Introduction to Human Flourishing in an Age of Gene Editing
Erik Parens and Josephine Johnston
Part I. What is Human Flourishing?
Chapter 1. Welcoming the Unexpected
Chapter 2. Flourishing and the Value of Authenticity
Daniel M. Haybron
Chapter 3. The Dismal Fate of Flourishing in Public Policy Bioethics: A Sociological Explanation
John H. Evans
Part II. The Value of Acceptance
Chapter 4. Editing the Best of All Possible Worlds
Chapter 5. Daoism, Flourishing, and Gene Editing
Chapter 6. Can We Care about Nature?
Gregory E. Kaebnick
Part III. Is Control the Key to Flourishing?
Chapter 7. Do More Choices Lead to More Flourishing?
Sheena Iyengar and Tucker Kuman
Chapter 8. Josephine Johnston
Chapter 9. Parental Responsibility and Gene Editing
Nicole A Vincent and Emma A. Jane
Part IV. Balancing Acceptance and Control
Chapter 10. Choice, Chance, and Acceptance
Jackie Leach Scully
Chapter 11. Unravelling the Human Tapestry: Diversity, Flourishing, and Genetic Modification
Chapter 12. Creaturehood and Deification as Anchors for an Ethics of Gene Editing
Chapter 13. Recovering Practical Wisdom as a Guide for Human Flourishing: Navigating the CRISPR Challenge
Part V. Flourishing Together
Chapter 14. Whose Conception of Human Flourishing?
Chapter 15. Reprogenetic Technologies: Between Private Choice and Public Good
Chapter 16. The Politics of Intrinsic Worth: Why Bioethics Needs Human Dignity
Chapter 17. Bioethics Contra Biopower: Ecological Humanism and Flourishing Life
International uproar followed the recent announcement of the birth of twin girls whose genomes had been edited with a breakthrough DNA editing-technology. This technology, called clustered regularly interspaced short palindrome repeats or CRISPR-Cas9, can alter any DNA, including DNA in embryos, meaning that changes can be passed to the offspring of the person that embryo becomes.
Should we use gene editing technologies to change ourselves, our children, and future generations to come? The potential uses of CRISPR-Cas9 and other gene editing technologies are unprecedented in human history. By using these technologies, we eradicate certain dreadful diseases. Altering human DNA, however, raises enormously difficult questions. Some of these questions are about safety: Can these technologies be deployed without posing an unreasonable risk of physical harm to current and future generations? Can all physical risks be adequately assessed, and responsibly managed? But gene editing technologies also raise other moral questions, which touch on deeply held, personal, cultural, and societal values: Might such technologies redefine what it means to be healthy, or normal, or cherished? Might they undermine relationships between parents and children, or exacerbate the gap between the haves and have-nots? The broadest form of this second kind of question is the focus of this book: What might gene editing—and related technologies—mean for human flourishing?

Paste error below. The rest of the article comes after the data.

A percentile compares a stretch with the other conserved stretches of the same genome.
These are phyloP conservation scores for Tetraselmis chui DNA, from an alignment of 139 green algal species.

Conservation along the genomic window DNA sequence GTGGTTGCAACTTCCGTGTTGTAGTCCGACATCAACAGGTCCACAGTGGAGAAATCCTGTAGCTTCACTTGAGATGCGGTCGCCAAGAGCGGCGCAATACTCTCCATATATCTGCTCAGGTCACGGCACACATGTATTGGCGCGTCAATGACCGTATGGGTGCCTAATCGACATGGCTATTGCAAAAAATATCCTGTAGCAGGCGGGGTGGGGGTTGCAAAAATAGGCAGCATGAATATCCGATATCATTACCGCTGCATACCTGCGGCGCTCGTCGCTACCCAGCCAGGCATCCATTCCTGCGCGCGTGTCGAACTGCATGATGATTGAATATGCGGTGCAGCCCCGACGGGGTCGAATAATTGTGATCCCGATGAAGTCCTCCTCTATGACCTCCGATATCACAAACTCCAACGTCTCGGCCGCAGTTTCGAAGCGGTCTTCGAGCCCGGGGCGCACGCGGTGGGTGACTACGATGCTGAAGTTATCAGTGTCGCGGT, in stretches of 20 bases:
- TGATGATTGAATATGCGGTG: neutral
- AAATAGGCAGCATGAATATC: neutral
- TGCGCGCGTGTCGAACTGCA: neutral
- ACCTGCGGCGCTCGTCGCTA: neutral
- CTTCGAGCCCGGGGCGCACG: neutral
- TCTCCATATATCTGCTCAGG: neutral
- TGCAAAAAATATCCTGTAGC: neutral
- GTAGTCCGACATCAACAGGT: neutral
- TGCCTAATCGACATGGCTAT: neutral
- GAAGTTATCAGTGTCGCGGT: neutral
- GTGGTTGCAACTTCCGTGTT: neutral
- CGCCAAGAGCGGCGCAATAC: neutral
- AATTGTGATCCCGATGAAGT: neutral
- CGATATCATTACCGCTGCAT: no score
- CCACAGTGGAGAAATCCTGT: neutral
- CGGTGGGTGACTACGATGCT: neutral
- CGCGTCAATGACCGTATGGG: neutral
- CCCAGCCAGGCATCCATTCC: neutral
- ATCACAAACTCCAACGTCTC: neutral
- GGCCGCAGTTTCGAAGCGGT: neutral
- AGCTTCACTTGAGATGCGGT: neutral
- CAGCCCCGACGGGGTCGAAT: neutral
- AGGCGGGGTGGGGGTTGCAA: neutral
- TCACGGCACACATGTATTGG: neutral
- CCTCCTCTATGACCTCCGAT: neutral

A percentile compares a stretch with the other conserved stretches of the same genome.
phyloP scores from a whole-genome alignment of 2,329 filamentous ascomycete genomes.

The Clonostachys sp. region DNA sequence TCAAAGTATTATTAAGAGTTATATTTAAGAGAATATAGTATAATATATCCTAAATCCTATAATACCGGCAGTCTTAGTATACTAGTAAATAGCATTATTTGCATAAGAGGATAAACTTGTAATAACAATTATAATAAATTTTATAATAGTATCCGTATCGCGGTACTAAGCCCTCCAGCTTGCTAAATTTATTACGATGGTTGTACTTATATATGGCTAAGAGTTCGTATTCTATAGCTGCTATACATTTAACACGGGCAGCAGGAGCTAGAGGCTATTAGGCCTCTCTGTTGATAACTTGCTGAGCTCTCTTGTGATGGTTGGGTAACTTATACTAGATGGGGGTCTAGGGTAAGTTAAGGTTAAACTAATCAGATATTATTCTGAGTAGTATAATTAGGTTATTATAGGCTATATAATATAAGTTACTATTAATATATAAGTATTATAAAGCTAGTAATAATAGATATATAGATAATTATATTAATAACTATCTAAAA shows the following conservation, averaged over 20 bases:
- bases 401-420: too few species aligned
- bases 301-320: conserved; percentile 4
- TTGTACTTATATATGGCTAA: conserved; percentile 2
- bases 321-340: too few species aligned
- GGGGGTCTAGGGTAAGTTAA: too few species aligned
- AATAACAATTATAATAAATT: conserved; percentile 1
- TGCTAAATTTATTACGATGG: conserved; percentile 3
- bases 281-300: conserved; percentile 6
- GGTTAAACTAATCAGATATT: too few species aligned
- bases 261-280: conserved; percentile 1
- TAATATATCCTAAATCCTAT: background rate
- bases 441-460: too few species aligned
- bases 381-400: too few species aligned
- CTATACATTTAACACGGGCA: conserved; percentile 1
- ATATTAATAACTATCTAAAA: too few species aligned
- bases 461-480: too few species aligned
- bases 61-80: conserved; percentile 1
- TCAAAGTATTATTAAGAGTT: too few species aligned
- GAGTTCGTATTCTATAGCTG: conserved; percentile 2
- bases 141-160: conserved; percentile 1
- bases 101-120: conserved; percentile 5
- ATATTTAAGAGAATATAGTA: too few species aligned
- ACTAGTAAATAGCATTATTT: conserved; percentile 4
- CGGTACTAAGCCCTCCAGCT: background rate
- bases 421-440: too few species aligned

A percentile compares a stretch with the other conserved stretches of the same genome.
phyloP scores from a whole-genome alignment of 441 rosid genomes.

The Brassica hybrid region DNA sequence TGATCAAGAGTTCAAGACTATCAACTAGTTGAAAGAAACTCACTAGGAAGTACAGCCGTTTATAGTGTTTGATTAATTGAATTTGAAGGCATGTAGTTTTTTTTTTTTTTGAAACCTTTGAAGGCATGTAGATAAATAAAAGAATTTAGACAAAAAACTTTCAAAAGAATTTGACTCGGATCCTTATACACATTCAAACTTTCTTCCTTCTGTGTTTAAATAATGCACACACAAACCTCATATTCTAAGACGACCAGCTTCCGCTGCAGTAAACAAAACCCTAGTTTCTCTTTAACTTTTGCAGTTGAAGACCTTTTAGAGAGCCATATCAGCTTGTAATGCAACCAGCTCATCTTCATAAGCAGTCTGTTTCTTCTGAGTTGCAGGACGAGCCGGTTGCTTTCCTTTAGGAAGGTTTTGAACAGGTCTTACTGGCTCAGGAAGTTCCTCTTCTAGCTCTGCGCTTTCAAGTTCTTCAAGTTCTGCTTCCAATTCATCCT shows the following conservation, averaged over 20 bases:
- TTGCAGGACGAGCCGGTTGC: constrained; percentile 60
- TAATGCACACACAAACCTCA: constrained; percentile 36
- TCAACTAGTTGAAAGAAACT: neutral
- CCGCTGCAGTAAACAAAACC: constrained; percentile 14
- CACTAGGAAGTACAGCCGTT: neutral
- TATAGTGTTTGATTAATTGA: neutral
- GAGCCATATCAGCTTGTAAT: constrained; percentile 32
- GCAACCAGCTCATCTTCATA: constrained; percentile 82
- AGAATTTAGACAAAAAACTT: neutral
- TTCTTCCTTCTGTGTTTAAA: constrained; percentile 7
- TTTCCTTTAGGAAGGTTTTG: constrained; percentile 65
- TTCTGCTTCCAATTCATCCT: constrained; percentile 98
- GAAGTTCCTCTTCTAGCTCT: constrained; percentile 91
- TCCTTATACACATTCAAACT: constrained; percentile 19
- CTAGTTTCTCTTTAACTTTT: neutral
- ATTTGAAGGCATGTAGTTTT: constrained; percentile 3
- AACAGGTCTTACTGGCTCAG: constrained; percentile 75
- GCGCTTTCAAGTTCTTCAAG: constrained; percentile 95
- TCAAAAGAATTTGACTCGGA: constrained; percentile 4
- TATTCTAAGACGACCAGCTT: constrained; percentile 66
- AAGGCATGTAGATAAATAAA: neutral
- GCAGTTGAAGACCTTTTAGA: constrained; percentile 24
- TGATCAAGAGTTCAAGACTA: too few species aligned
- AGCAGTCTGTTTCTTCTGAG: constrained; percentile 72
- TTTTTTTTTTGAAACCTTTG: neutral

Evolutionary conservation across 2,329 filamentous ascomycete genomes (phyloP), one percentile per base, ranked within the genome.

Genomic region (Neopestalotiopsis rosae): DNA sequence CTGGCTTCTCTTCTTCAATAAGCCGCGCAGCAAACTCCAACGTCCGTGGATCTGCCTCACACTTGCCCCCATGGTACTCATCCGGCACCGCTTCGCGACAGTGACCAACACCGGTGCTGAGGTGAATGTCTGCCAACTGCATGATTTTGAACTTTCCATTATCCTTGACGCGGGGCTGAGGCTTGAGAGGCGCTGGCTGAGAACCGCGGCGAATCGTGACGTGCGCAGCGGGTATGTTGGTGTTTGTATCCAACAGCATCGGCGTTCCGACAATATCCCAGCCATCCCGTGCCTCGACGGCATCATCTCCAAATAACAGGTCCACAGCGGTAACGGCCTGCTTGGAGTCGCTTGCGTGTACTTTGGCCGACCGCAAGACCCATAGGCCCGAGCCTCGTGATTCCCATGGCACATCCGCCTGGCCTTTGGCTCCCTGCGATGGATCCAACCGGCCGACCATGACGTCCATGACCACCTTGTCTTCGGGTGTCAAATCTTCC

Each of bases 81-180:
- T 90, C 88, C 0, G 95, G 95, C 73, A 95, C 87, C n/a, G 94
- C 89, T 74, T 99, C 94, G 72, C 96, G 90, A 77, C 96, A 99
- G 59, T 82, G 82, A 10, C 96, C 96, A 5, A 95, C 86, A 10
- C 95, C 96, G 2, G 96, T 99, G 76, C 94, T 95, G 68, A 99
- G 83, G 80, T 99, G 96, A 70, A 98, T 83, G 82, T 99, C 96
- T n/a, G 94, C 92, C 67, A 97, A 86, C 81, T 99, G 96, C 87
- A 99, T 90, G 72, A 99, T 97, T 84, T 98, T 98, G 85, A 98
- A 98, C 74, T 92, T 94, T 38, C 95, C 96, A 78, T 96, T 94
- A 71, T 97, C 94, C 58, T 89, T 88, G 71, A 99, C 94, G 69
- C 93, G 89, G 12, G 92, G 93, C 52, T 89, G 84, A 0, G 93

In the new essays collected here, an interdisciplinary group of scholars asks age—old questions about the nature and well-being of humans in the context of a revolutionary new biotechnology—one that has the potential to change the genetic make-up of both existing people and future generations. Welcoming readers who study related issues and those not yet familiar with the formal study of bioethics, the authors of these essays open up a conversation about the ethics of gene editing. It is through this conversation that citizens can influence laws and the distribution of funding for science and medicine, that professional leaders can shape understanding and use of gene editing and related technologies by scientists, patients, and practitioners, and that individuals can make decisions about their own lives and the lives of their families.